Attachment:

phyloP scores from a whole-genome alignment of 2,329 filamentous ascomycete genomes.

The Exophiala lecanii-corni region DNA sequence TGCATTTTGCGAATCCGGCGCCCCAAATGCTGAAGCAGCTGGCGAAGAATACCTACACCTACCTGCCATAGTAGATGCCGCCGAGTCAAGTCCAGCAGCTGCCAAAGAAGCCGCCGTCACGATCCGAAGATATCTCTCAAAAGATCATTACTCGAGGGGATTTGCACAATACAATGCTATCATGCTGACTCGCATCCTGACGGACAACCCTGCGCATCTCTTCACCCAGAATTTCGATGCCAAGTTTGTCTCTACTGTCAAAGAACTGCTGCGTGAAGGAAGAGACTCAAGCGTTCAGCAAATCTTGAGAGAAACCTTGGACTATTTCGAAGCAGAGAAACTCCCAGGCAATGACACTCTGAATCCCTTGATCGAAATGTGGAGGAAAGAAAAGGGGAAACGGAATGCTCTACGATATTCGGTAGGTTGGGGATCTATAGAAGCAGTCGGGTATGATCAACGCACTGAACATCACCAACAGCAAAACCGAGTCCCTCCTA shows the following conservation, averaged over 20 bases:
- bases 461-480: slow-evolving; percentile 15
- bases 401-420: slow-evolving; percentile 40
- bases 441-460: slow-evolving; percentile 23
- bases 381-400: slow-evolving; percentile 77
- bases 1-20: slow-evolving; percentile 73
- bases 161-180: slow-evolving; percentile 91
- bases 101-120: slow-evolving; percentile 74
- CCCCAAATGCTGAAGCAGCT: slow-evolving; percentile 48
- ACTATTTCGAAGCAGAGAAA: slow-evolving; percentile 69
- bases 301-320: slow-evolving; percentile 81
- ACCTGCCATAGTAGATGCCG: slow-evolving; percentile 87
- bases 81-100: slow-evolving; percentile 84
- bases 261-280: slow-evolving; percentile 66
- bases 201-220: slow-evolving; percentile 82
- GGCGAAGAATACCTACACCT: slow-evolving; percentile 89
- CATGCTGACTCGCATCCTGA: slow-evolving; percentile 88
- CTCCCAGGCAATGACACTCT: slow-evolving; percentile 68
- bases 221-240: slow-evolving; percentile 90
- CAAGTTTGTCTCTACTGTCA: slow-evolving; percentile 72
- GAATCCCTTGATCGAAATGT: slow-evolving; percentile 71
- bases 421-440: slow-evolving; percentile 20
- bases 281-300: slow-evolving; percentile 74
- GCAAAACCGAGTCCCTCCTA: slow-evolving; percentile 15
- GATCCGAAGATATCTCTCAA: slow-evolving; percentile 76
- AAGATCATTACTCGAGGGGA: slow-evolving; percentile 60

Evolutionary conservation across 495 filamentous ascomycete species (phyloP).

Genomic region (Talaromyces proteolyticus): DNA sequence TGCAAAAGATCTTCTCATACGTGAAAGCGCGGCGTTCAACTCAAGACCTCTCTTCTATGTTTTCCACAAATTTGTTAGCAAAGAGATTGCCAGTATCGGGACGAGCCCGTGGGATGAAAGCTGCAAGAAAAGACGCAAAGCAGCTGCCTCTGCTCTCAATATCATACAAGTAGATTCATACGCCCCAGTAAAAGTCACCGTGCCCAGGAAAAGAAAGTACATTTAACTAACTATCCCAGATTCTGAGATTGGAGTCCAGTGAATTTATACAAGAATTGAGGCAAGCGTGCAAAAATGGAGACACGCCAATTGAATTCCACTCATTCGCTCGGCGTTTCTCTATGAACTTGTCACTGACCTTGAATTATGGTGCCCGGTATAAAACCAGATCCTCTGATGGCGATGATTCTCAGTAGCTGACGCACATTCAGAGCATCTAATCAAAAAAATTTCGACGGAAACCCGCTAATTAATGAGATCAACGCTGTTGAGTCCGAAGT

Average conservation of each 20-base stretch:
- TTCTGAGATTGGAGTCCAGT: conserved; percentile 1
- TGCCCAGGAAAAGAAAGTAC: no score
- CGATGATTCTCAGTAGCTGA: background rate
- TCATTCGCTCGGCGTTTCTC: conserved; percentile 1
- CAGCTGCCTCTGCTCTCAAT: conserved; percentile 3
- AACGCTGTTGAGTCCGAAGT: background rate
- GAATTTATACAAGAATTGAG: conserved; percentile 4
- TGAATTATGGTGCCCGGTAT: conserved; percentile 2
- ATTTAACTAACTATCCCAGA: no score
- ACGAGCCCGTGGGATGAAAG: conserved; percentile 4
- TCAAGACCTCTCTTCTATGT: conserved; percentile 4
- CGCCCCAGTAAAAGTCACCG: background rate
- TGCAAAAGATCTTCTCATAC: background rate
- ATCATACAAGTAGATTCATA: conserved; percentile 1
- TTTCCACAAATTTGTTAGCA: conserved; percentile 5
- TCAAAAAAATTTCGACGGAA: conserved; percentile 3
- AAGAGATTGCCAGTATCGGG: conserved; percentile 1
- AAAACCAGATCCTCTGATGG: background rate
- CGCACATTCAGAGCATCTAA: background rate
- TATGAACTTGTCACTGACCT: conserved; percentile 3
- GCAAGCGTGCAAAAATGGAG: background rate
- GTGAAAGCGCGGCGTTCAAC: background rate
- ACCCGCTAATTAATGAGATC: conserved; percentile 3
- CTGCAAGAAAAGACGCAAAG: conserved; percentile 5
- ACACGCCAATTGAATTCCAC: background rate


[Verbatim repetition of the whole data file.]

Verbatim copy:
phyloP scores from a whole-genome alignment of 2,329 filamentous ascomycete genomes.

The Exophiala lecanii-corni region DNA sequence TGCATTTTGCGAATCCGGCGCCCCAAATGCTGAAGCAGCTGGCGAAGAATACCTACACCTACCTGCCATAGTAGATGCCGCCGAGTCAAGTCCAGCAGCTGCCAAAGAAGCCGCCGTCACGATCCGAAGATATCTCTCAAAAGATCATTACTCGAGGGGATTTGCACAATACAATGCTATCATGCTGACTCGCATCCTGACGGACAACCCTGCGCATCTCTTCACCCAGAATTTCGATGCCAAGTTTGTCTCTACTGTCAAAGAACTGCTGCGTGAAGGAAGAGACTCAAGCGTTCAGCAAATCTTGAGAGAAACCTTGGACTATTTCGAAGCAGAGAAACTCCCAGGCAATGACACTCTGAATCCCTTGATCGAAATGTGGAGGAAAGAAAAGGGGAAACGGAATGCTCTACGATATTCGGTAGGTTGGGGATCTATAGAAGCAGTCGGGTATGATCAACGCACTGAACATCACCAACAGCAAAACCGAGTCCCTCCTA shows the following conservation, averaged over 20 bases:
- bases 461-480: slow-evolving; percentile 15
- bases 401-420: slow-evolving; percentile 40
- bases 441-460: slow-evolving; percentile 23
- bases 381-400: slow-evolving; percentile 77
- bases 1-20: slow-evolving; percentile 73
- bases 161-180: slow-evolving; percentile 91
- bases 101-120: slow-evolving; percentile 74
- CCCCAAATGCTGAAGCAGCT: slow-evolving; percentile 48
- ACTATTTCGAAGCAGAGAAA: slow-evolving; percentile 69
- bases 301-320: slow-evolving; percentile 81
- ACCTGCCATAGTAGATGCCG: slow-evolving; percentile 87
- bases 81-100: slow-evolving; percentile 84
- bases 261-280: slow-evolving; percentile 66
- bases 201-220: slow-evolving; percentile 82
- GGCGAAGAATACCTACACCT: slow-evolving; percentile 89
- CATGCTGACTCGCATCCTGA: slow-evolving; percentile 88
- CTCCCAGGCAATGACACTCT: slow-evolving; percentile 68
- bases 221-240: slow-evolving; percentile 90
- CAAGTTTGTCTCTACTGTCA: slow-evolving; percentile 72
- GAATCCCTTGATCGAAATGT: slow-evolving; percentile 71
- bases 421-440: slow-evolving; percentile 20
- bases 281-300: slow-evolving; percentile 74
- GCAAAACCGAGTCCCTCCTA: slow-evolving; percentile 15
- GATCCGAAGATATCTCTCAA: slow-evolving; percentile 76
- AAGATCATTACTCGAGGGGA: slow-evolving; percentile 60

Evolutionary conservation across 495 filamentous ascomycete species (phyloP).

Genomic region (Talaromyces proteolyticus): DNA sequence TGCAAAAGATCTTCTCATACGTGAAAGCGCGGCGTTCAACTCAAGACCTCTCTTCTATGTTTTCCACAAATTTGTTAGCAAAGAGATTGCCAGTATCGGGACGAGCCCGTGGGATGAAAGCTGCAAGAAAAGACGCAAAGCAGCTGCCTCTGCTCTCAATATCATACAAGTAGATTCATACGCCCCAGTAAAAGTCACCGTGCCCAGGAAAAGAAAGTACATTTAACTAACTATCCCAGATTCTGAGATTGGAGTCCAGTGAATTTATACAAGAATTGAGGCAAGCGTGCAAAAATGGAGACACGCCAATTGAATTCCACTCATTCGCTCGGCGTTTCTCTATGAACTTGTCACTGACCTTGAATTATGGTGCCCGGTATAAAACCAGATCCTCTGATGGCGATGATTCTCAGTAGCTGACGCACATTCAGAGCATCTAATCAAAAAAATTTCGACGGAAACCCGCTAATTAATGAGATCAACGCTGTTGAGTCCGAAGT

Average conservation of each 20-base stretch:
- TTCTGAGATTGGAGTCCAGT: conserved; percentile 1
- TGCCCAGGAAAAGAAAGTAC: no score
- CGATGATTCTCAGTAGCTGA: background rate
- TCATTCGCTCGGCGTTTCTC: conserved; percentile 1
- CAGCTGCCTCTGCTCTCAAT: conserved; percentile 3
- AACGCTGTTGAGTCCGAAGT: background rate
- GAATTTATACAAGAATTGAG: conserved; percentile 4
- TGAATTATGGTGCCCGGTAT: conserved; percentile 2
- ATTTAACTAACTATCCCAGA: no score
- ACGAGCCCGTGGGATGAAAG: conserved; percentile 4
- TCAAGACCTCTCTTCTATGT: conserved; percentile 4
- CGCCCCAGTAAAAGTCACCG: background rate
- TGCAAAAGATCTTCTCATAC: background rate
- ATCATACAAGTAGATTCATA: conserved; percentile 1
- TTTCCACAAATTTGTTAGCA: conserved; percentile 5
- TCAAAAAAATTTCGACGGAA: conserved; percentile 3
- AAGAGATTGCCAGTATCGGG: conserved; percentile 1
- AAAACCAGATCCTCTGATGG: background rate
- CGCACATTCAGAGCATCTAA: background rate
- TATGAACTTGTCACTGACCT: conserved; percentile 3
- GCAAGCGTGCAAAAATGGAG: background rate
- GTGAAAGCGCGGCGTTCAAC: background rate
- ACCCGCTAATTAATGAGATC: conserved; percentile 3
- CTGCAAGAAAAGACGCAAAG: conserved; percentile 5
- ACACGCCAATTGAATTCCAC: background rate